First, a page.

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Quebecers chime in on burkini debate

WATCH ABOVE: The burkini swimsuit has been making headlines around the world. Last week a court in France overturned a controversial burkini ban. As Felicia Parrillo reports, now people across Quebec are chiming in on the debate.

Tucked behind a small museum on the South Shore, photographs of women in bikinis are sprawled across a fence.

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According to the museum, the exhibition called “BIKINI-NI BURKINI-NI” was built to display the evolution of the bikini and also, to prove why the burkini is a regression.

“She [the founder] found that we’re not progressing in time, we’re really coming back to the swimsuit that was in the 1870s,” explained Stephanie Pepin, a volunteer at Musée De La Femme.
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While the exhibition was on display long before the controversy in France, the museum says they’re not surprised to hear about the decision to ban the burkini and they agree with it.

READ MORE: French PM supports local bans of burkini swimsuits

But not all women in Quebec seem to agree.

A Montreal YouTuber – known simply as Davison – created a video that she calls a social experiment.

Davison sits at her desk typing. Friday, Sept. 2, 2016
Davison sits at her desk typing. Friday, Sept. 2, 2016 Noemie Cabana/Global News

She asked three women to try on a burkini and her camera captured their natural reactions.

Davison said she made the video to send a message.

“It’s islamophobia to ban the burkini,” she said. “You’re denying women who are trying to integrate into a new society the opportunity to exercise, enjoy themselves and live a normal life.”

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READ MORE: France’s top court strikes down burkini ban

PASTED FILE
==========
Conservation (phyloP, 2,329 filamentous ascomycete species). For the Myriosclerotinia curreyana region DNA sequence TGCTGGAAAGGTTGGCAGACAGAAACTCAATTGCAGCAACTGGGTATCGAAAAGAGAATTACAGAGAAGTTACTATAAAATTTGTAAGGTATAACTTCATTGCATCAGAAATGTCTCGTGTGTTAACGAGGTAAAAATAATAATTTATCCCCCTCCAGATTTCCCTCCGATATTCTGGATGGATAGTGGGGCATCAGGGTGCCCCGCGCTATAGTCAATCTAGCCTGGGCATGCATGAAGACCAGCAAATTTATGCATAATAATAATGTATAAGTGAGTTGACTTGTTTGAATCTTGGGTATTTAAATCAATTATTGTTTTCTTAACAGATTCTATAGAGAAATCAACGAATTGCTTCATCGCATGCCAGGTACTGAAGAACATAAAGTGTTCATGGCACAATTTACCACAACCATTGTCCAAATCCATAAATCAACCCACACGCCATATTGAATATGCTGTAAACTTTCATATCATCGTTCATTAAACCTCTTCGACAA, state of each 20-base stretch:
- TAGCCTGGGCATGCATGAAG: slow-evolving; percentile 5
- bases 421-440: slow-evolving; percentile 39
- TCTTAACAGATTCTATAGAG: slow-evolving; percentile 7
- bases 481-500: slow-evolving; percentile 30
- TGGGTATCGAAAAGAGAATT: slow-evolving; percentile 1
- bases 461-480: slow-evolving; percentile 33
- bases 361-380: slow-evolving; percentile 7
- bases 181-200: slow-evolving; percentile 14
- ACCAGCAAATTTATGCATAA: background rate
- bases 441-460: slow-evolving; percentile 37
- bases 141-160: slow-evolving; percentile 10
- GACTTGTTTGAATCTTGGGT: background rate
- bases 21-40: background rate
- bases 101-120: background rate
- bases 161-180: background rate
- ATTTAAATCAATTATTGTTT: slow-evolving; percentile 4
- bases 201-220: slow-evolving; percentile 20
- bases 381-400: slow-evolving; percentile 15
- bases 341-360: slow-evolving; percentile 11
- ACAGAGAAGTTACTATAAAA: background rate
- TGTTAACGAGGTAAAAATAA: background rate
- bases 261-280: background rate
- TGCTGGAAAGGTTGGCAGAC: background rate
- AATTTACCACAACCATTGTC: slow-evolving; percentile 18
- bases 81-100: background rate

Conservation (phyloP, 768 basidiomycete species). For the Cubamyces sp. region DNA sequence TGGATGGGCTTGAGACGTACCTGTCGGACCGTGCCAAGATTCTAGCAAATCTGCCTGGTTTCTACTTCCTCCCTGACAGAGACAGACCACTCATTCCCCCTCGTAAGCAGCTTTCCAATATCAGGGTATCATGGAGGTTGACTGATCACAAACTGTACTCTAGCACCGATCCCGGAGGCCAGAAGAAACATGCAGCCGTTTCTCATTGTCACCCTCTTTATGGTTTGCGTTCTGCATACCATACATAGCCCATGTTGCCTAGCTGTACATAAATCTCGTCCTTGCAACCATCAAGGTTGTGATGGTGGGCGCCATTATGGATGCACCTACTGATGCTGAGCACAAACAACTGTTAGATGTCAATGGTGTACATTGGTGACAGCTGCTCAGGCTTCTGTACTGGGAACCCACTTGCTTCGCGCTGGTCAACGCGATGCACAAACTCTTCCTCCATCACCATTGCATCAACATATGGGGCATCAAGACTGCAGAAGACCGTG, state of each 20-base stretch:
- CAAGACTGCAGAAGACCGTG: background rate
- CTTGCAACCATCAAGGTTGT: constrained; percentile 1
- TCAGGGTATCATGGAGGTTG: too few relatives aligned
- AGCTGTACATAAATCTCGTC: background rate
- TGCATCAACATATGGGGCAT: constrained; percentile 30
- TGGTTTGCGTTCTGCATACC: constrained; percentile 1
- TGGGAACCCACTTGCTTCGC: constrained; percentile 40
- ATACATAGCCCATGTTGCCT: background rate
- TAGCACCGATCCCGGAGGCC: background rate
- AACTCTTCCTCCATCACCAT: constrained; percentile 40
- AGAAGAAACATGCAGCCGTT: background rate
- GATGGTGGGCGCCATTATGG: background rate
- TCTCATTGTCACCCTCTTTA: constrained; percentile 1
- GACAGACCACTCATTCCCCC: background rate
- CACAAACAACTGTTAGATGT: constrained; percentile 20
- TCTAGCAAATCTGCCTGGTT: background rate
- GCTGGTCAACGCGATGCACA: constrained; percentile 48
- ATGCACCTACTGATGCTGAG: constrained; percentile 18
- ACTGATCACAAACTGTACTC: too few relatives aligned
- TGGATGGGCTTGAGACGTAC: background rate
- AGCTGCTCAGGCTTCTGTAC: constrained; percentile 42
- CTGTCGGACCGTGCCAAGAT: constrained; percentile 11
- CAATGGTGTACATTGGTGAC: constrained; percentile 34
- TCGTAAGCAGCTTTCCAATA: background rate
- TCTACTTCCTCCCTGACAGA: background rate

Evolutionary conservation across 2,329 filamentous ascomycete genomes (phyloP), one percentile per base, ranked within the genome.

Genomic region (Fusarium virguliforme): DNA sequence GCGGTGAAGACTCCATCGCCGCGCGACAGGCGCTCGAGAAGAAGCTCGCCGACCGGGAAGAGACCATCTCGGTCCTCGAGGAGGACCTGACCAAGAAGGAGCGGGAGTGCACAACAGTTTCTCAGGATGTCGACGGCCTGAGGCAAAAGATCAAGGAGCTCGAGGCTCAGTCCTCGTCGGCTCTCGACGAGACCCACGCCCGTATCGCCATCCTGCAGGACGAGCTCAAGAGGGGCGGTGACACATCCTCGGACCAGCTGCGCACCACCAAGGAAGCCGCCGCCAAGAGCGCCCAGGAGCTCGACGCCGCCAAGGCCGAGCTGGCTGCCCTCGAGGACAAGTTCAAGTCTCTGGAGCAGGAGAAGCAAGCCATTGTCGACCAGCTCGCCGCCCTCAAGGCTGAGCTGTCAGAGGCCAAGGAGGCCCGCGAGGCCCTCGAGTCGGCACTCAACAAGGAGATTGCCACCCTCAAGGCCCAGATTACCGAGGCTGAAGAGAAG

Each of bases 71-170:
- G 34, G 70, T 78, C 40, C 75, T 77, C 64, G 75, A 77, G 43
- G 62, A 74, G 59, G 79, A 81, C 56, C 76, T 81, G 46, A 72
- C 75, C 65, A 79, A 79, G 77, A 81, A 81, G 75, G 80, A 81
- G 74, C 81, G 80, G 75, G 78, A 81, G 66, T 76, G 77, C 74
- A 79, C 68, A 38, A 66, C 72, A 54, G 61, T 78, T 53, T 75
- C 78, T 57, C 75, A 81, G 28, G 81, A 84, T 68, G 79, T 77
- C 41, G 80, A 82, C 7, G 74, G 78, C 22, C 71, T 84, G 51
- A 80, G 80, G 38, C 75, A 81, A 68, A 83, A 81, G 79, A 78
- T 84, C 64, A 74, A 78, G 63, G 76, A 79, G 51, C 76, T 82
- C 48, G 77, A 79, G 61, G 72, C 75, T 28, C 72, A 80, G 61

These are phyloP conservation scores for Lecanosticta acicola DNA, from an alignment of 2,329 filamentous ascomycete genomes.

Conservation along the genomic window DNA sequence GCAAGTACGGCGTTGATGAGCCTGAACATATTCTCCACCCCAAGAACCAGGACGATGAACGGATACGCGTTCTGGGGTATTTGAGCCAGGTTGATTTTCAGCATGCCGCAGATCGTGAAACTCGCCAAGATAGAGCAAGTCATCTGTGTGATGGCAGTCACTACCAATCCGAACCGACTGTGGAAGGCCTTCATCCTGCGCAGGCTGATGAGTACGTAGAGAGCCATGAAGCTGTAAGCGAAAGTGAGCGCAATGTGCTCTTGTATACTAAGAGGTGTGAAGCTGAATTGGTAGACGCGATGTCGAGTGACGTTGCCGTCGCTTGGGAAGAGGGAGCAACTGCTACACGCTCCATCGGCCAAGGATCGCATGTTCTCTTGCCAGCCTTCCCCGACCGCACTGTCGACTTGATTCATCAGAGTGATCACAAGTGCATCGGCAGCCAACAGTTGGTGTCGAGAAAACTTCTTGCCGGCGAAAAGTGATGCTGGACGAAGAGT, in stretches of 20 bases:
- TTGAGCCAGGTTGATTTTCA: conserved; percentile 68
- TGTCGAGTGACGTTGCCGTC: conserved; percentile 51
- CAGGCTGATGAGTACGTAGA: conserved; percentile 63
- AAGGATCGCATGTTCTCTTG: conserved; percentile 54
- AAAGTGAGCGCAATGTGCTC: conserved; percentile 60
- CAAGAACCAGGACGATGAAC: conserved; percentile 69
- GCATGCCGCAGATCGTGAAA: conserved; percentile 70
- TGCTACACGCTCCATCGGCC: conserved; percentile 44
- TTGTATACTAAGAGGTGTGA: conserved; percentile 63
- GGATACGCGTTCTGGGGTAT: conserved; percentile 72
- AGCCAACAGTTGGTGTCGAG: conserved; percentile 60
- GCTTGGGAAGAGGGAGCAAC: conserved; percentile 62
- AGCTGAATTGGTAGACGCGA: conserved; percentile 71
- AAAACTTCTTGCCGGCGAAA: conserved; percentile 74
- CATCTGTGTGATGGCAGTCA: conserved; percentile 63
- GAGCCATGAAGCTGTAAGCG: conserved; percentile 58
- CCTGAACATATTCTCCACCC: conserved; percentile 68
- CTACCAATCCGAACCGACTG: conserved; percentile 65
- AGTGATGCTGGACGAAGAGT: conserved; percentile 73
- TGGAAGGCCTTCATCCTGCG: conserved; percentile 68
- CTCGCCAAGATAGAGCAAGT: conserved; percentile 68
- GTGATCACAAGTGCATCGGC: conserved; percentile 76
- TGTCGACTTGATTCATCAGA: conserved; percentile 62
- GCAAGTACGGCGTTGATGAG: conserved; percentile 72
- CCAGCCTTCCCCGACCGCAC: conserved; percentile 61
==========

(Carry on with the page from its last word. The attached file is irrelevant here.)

Since its release over a week ago, the video’s racked up over 35,000 views.

Davison said she wanted to show the burkini in a different light.

“I think it normalizes the burkini,” said Davison. “It is just a piece of swimwear – we’re turning it into this symbol of radical islam, when it’s not.”

Designer and store owner, Mariem Mezlini, is on the same page.

She creates and sells burkinis in Montreal and says there’s no link between radical Islam and the burkini.

READ MORE: CAQ backtracks on burkini ban, still aims to ban authority figures from wearing religous symbols

“Usually, the extremists people won’t wear a burkini, won’t go in the water with pants, or they won’t participate to go in swimsuits with mixed women here in Canada,” she said.

Mezlini is adamant that the burkini is a personal choice and not a form of oppression.

“We have to let people choose what they want to wear,” she said. ” If they want to try it, go into the water and feel comfortable that’s fine. If they don’t like it, that’s fine too. Personally, I like it, I am comfortable, so I’d like to have the choice to wear it when I want.”

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